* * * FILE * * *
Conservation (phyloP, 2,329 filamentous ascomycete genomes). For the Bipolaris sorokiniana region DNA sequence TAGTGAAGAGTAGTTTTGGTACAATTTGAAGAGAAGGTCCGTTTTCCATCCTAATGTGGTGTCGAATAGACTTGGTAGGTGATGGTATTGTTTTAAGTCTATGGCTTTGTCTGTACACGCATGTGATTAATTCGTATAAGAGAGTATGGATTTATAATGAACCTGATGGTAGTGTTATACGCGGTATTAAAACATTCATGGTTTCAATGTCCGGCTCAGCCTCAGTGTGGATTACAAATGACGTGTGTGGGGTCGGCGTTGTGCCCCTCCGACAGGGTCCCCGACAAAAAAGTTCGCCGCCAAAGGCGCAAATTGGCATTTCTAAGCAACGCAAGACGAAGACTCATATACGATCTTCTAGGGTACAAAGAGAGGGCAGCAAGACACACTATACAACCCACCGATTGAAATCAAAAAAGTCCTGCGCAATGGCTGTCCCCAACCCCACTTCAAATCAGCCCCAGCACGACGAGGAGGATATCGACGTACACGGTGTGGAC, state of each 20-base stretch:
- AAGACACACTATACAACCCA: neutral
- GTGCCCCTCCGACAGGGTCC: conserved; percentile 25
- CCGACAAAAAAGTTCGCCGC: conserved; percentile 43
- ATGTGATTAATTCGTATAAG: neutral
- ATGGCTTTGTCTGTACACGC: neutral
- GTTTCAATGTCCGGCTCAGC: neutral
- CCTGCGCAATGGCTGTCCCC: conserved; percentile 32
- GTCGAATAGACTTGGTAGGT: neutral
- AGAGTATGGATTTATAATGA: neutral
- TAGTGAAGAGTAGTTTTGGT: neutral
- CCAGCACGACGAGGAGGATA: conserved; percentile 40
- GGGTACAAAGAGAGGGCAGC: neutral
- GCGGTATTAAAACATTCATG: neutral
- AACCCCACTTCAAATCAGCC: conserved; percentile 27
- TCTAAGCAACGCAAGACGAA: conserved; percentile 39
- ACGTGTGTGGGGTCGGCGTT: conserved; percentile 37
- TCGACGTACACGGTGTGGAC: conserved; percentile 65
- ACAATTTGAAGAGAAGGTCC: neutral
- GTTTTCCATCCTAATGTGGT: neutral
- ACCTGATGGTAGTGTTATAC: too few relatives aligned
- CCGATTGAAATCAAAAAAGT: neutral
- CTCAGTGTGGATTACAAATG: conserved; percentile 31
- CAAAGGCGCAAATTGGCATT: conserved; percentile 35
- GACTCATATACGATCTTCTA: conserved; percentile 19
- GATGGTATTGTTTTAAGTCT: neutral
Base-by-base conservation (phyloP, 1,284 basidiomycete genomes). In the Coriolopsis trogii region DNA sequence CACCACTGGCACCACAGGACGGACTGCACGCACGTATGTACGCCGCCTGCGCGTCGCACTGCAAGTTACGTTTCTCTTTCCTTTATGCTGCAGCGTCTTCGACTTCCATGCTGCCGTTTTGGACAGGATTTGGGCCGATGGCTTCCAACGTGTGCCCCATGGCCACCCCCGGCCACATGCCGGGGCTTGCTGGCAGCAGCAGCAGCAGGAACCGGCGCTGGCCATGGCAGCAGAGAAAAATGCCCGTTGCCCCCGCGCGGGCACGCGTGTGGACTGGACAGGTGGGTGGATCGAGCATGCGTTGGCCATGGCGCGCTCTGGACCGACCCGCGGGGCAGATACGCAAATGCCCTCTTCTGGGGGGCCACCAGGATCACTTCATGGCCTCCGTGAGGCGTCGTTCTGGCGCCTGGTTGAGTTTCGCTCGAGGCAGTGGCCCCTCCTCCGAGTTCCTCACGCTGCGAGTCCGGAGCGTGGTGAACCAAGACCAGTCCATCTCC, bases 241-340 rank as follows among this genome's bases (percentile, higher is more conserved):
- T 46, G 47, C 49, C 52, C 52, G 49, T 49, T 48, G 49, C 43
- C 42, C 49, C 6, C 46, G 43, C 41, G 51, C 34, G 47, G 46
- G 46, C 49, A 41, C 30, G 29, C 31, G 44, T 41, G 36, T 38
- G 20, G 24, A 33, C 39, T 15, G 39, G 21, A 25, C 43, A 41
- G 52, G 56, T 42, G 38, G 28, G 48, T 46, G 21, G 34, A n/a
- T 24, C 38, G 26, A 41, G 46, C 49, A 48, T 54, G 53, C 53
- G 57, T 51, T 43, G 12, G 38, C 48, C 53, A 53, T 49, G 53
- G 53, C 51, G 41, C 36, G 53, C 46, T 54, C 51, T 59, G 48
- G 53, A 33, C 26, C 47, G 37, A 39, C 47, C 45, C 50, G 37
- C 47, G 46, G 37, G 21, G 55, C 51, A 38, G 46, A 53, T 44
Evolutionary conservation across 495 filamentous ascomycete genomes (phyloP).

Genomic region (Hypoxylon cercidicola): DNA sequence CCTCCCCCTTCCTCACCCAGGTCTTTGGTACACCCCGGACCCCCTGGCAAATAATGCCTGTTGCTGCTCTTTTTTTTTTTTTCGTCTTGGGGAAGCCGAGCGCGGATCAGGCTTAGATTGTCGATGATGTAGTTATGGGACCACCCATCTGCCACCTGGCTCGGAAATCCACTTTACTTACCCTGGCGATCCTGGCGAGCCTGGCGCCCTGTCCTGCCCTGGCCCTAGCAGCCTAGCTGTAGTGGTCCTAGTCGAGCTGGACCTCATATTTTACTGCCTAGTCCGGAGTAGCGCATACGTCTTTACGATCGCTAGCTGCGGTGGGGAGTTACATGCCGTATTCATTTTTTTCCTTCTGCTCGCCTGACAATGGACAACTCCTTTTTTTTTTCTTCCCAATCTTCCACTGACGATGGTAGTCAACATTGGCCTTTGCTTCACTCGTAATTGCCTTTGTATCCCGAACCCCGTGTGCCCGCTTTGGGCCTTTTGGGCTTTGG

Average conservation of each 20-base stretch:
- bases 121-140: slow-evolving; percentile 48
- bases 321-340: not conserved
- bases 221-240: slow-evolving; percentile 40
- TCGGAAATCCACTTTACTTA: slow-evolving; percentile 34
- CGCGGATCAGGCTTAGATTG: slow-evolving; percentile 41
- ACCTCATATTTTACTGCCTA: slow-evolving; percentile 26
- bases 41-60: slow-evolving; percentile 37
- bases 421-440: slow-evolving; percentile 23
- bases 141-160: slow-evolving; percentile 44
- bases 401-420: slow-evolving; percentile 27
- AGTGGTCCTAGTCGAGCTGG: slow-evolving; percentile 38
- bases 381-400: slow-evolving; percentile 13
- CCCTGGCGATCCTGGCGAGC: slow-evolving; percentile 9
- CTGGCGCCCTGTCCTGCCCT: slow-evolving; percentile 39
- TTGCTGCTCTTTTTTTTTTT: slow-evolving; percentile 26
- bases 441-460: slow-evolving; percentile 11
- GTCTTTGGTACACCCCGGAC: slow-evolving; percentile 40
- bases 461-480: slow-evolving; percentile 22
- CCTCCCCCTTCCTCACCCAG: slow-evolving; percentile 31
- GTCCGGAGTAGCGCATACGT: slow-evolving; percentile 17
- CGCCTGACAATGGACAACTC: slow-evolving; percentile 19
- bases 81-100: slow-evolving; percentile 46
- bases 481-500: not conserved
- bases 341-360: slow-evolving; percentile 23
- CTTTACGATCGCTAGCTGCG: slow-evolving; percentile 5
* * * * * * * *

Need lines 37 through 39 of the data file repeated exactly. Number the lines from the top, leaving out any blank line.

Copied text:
- C 47, G 46, G 37, G 21, G 55, C 51, A 38, G 46, A 53, T 44
Evolutionary conservation across 495 filamentous ascomycete genomes (phyloP).

Genomic region (Hypoxylon cercidicola): DNA sequence CCTCCCCCTTCCTCACCCAGGTCTTTGGTACACCCCGGACCCCCTGGCAAATAATGCCTGTTGCTGCTCTTTTTTTTTTTTTCGTCTTGGGGAAGCCGAGCGCGGATCAGGCTTAGATTGTCGATGATGTAGTTATGGGACCACCCATCTGCCACCTGGCTCGGAAATCCACTTTACTTACCCTGGCGATCCTGGCGAGCCTGGCGCCCTGTCCTGCCCTGGCCCTAGCAGCCTAGCTGTAGTGGTCCTAGTCGAGCTGGACCTCATATTTTACTGCCTAGTCCGGAGTAGCGCATACGTCTTTACGATCGCTAGCTGCGGTGGGGAGTTACATGCCGTATTCATTTTTTTCCTTCTGCTCGCCTGACAATGGACAACTCCTTTTTTTTTTCTTCCCAATCTTCCACTGACGATGGTAGTCAACATTGGCCTTTGCTTCACTCGTAATTGCCTTTGTATCCCGAACCCCGTGTGCCCGCTTTGGGCCTTTTGGGCTTTGG